To this end, on 6th February 2013 I brought forward a Ten Minute Rule Bill, and on 2nd April we sent a further letter to the Prime Minister, now with over 100 signatures, welcoming his Bloomberg speech but once again calling for legislation to be passed within the Parliament – a live issue given the Queen’s Speech was looming. The Prime Minister’s response was warm, but pointing out that the Liberal Democrats, then in coalition with the Conservatives, would not stomach such legislation.

I understood the Prime Minister’s logic to a certain extent but also reflected on the fact that the Liberal Democrats had voted to support increasing university tuition fees despite their well-known opposition to them. I thought a bold move was required, and with some trepidation put down an amendment to the Government’s Queen’s Speech when the legislative programme was silent on referendum legislation, expressing regret that none had been forthcoming.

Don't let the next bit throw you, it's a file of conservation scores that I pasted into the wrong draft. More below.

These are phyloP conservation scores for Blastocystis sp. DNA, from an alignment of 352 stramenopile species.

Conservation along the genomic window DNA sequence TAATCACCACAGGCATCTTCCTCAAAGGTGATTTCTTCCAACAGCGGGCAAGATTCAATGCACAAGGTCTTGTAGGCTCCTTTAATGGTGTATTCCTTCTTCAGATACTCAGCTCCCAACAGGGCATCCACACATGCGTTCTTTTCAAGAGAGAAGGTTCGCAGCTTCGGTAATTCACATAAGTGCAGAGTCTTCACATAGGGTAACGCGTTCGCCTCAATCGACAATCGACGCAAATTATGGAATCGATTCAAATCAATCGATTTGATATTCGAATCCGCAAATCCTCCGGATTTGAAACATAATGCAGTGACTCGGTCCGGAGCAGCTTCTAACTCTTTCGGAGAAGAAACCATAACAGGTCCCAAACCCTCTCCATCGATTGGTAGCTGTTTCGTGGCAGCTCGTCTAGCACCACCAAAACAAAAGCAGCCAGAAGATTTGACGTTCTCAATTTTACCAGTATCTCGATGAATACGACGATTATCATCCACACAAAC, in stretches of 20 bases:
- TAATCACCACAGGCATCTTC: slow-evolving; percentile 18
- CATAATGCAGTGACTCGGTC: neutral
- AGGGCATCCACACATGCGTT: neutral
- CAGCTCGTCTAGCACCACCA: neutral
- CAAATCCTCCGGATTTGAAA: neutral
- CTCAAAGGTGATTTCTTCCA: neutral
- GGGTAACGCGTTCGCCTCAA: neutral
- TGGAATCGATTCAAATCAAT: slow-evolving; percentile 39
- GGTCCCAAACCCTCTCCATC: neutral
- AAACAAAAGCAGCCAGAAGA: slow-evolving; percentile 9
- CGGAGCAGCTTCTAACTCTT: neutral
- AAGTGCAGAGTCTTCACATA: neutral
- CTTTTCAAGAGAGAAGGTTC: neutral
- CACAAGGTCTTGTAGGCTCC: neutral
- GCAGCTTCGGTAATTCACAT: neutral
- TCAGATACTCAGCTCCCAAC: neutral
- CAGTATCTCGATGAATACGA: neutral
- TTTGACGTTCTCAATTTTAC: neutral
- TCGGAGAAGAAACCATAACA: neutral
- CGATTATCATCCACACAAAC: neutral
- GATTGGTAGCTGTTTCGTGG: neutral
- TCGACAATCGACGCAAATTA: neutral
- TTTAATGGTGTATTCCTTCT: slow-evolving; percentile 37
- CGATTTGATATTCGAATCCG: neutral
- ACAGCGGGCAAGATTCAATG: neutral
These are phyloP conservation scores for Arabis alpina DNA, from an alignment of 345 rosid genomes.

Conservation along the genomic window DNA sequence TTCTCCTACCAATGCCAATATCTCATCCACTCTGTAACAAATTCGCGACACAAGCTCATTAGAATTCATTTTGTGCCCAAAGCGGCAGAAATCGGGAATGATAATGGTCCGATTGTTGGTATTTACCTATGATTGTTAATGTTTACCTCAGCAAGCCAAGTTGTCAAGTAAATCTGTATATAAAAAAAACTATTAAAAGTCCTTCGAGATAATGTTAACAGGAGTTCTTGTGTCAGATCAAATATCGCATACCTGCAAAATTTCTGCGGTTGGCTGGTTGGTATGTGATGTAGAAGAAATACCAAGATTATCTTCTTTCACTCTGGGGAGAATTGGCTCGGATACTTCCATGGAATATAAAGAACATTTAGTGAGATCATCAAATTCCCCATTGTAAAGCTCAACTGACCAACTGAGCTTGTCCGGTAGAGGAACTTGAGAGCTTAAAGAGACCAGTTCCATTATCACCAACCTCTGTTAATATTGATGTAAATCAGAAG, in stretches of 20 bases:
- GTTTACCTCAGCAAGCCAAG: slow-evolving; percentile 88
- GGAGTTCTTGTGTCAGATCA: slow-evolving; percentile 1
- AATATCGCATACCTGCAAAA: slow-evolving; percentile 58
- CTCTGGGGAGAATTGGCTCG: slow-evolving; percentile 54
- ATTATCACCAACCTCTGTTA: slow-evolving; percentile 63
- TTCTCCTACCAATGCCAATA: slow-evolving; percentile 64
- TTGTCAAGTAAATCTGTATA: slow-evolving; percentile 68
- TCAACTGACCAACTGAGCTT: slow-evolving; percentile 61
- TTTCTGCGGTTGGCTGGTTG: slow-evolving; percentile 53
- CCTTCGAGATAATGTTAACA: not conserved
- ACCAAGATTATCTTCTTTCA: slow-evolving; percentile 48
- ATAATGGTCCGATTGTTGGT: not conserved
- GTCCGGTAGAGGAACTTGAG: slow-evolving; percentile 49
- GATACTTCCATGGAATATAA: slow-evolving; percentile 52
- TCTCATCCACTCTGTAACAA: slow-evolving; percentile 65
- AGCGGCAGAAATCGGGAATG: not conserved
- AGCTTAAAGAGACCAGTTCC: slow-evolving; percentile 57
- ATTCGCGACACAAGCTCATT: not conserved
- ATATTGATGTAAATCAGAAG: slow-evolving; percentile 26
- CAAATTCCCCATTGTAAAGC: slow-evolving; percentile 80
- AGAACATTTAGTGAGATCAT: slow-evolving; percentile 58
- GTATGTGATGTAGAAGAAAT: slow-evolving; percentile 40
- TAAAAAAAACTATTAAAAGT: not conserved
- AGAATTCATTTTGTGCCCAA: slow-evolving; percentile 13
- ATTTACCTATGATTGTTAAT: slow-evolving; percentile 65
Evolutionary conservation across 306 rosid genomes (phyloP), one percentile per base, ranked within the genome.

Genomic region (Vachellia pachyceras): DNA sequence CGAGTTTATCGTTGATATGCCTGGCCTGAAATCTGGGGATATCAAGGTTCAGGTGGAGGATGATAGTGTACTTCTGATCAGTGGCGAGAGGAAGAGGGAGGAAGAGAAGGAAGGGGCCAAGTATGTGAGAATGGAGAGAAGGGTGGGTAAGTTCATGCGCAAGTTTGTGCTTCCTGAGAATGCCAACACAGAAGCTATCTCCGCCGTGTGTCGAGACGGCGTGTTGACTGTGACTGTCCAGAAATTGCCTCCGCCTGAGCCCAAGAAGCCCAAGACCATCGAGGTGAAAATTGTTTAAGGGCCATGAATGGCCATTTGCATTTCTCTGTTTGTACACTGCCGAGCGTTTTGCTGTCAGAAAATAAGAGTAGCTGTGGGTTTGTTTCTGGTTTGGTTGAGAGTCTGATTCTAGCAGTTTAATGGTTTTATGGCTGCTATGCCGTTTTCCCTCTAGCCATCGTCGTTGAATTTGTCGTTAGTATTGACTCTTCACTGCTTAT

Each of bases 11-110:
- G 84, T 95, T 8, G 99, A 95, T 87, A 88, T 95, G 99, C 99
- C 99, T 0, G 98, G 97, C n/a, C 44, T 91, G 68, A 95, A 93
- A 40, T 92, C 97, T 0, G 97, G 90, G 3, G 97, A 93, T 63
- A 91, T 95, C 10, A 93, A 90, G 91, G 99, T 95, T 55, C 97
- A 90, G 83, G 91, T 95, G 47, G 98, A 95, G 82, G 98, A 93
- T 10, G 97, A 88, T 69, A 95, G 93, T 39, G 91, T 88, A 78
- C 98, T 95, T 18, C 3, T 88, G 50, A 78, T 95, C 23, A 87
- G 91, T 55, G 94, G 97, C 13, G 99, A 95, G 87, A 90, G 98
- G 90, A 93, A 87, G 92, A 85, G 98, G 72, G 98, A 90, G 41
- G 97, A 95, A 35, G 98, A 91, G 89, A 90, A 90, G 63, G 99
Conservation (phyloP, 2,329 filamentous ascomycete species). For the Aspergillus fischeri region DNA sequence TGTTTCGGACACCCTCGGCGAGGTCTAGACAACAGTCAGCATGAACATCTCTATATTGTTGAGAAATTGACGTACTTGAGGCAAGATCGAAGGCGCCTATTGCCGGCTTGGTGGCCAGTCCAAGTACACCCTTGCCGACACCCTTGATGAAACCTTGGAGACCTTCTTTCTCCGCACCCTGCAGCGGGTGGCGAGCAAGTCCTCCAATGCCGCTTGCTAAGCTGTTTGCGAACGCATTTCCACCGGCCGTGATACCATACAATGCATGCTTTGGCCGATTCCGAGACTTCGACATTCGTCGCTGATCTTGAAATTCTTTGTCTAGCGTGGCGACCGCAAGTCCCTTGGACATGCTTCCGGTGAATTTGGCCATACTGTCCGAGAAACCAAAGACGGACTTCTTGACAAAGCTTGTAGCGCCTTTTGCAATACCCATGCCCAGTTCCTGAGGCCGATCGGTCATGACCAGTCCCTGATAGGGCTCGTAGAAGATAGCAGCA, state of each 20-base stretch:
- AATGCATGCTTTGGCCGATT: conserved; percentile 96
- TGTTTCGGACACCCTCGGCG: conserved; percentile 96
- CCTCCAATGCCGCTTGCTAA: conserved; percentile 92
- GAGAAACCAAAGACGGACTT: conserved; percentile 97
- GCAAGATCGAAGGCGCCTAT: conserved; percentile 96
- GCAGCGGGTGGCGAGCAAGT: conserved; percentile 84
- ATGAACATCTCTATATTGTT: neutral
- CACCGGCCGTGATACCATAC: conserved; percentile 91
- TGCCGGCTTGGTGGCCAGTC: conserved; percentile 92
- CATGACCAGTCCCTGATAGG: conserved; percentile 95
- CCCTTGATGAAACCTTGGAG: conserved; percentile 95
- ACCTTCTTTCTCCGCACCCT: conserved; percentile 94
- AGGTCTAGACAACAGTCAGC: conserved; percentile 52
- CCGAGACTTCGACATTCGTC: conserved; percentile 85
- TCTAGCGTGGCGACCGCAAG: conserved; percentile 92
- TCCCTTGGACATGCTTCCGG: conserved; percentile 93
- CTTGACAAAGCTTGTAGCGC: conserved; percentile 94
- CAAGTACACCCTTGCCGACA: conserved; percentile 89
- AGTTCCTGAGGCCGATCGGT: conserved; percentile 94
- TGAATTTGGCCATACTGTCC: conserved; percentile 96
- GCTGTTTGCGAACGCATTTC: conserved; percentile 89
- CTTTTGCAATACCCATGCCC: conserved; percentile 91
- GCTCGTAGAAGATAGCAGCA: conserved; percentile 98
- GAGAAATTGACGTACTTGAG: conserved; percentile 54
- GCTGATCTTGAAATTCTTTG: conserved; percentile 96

The clerks told me that it was only the second time since the Second World War that an MP from the governing party had tried to amend the Queen’s Speech, and I did have some concern as to possible consequences. It was not inconceivable that I might have lost the whip.

Possibly sensing an opportunity to cause trouble, aid came from a ruling from Speaker Bercow. Reading Standing Order 33 in a particularly generous manner, he selected my amendment and guaranteed it would be put to a vote. Some interesting conversations followed, including an involved meeting at the ‘22, and for a while, it seemed that the Government might even support it. 

When the vote came on 15th May, however, it was soundly defeated 227 votes to 130, but with 114 Conservatives nevertheless supporting it – with the rest abstaining as per the whips’ instructions. It was defeated by the votes of opposition parties, which did rankle on our backbenches, but such a strong showing of Conservative support meant an unstoppable momentum had been set in motion.